Anita Bundy, head of Colorado State University’s Department of Occupational Therapy, has been named one of only 15 inaugural fellows of the new Occupational Therapy Australia Research Academy.
Bundy was chair of Occupational Therapy at the University of Sydney in Australia for 13 years beginning in 2002, after spending a decade as an OT faculty member at CSU. She returned to CSU in January 2016 after making a significant impact on the field in Australia.
“What particularly stands out for me is the enormous shift in research culture that Anita led within the occupational therapy discipline at the University of Sydney,” said Nicola Hancock, one of Bundy’s former Ph.D. students. “Anita created an environment of shared learning, collaboration and support. She has the amazing capacity to steer you just enough to find your own questions, your own voice, your own answers and, ultimately, your own academic and research confidence. How lucky I was to experience and benefit from her supervision and mentorship.”
Another of Bundy’s former Ph.D. students agreed.
“Anita helped me to find my scholarly wings, and I consider myself extremely fortunate to have had the opportunity to work with and learn from her,” Kim Bulkeley said. “The receipt of this award is a fitting recognition of the significant contribution Anita has made to occupational therapy research in Australia.”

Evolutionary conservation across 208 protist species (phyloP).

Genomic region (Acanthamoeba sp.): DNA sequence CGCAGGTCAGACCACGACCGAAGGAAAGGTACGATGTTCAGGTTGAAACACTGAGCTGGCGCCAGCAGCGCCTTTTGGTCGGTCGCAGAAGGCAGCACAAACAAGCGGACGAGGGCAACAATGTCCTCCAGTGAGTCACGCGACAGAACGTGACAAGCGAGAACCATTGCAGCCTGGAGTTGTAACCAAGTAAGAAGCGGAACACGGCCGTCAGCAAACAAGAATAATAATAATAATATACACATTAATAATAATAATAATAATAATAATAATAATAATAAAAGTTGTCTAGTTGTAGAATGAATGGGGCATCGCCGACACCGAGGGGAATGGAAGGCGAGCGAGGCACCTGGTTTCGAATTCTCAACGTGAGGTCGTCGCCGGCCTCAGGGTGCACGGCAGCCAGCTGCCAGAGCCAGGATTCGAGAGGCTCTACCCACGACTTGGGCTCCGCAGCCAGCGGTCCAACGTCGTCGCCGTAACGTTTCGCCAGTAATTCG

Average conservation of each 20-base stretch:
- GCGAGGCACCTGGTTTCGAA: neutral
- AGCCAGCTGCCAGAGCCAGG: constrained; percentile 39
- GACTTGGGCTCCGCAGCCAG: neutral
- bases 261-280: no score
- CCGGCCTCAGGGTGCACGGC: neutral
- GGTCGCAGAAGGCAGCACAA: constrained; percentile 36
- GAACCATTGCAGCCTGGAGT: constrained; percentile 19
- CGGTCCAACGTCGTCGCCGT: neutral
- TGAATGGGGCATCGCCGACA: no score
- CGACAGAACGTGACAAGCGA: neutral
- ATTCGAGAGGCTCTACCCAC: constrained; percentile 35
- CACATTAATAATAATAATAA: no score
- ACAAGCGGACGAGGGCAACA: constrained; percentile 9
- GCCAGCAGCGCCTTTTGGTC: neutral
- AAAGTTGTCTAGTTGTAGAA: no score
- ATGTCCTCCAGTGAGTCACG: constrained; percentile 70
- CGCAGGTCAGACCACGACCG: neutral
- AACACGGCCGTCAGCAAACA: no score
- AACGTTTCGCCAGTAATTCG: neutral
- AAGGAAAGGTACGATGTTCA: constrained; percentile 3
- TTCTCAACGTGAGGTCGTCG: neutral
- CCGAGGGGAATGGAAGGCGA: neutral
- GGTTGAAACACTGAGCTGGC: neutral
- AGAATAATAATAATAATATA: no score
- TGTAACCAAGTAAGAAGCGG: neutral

Occupational Therapy Australia CEO Rachel Norris said the inaugural fellows, who were selected by a group of international assessors, have collectively achieved outstanding results.
“They have written more than 3,000 publications, mentored more than 800 post-graduate research students, and successfully obtained more than 500 grants that collectively equate to obtaining and managing more than $173 million in research funding,” Norris said.
About the academy
The new academy, launched in July at the Occupational Therapy Australia’s (OTA) 27th National Conference and Exhibition, was created to further understanding of how people can improve the state of their health by doing everyday things that give them a sense of achievement, connection and meaning. The academy will support and recognize quality research aimed at further improving the well-being of Australians through the delivery of quality, evidence-based occupational therapy.
“Australian occupational therapists conduct some of the most highly regarded research in the profession worldwide,” Bundy said. “Being inducted as an inaugural member of the Australian Occupational Therapy Research Academy is a tremendous honor.”
OTA Research Foundation Chair Gail Whiteford, who oversaw the creation of the academy, explained that Australia’s world-class occupational therapy researchers have helped increase understanding of the important relationship between doing, meaning and well-being at all stages of life, for people of all backgrounds and ability levels.
“At a time when more and more Australians are living with chronic conditions, when more and more people are living in institutions or are socially isolated, focusing on personally and culturally meaningful activities and occupations is very important,” Whiteford said. “This is because it can be a powerful means of enhancing health and building social connections. That’s why occupational therapists have such an important role to play in our communities.”
The Department of Occupational Therapy is in CSU’s College of Health and Human Sciences.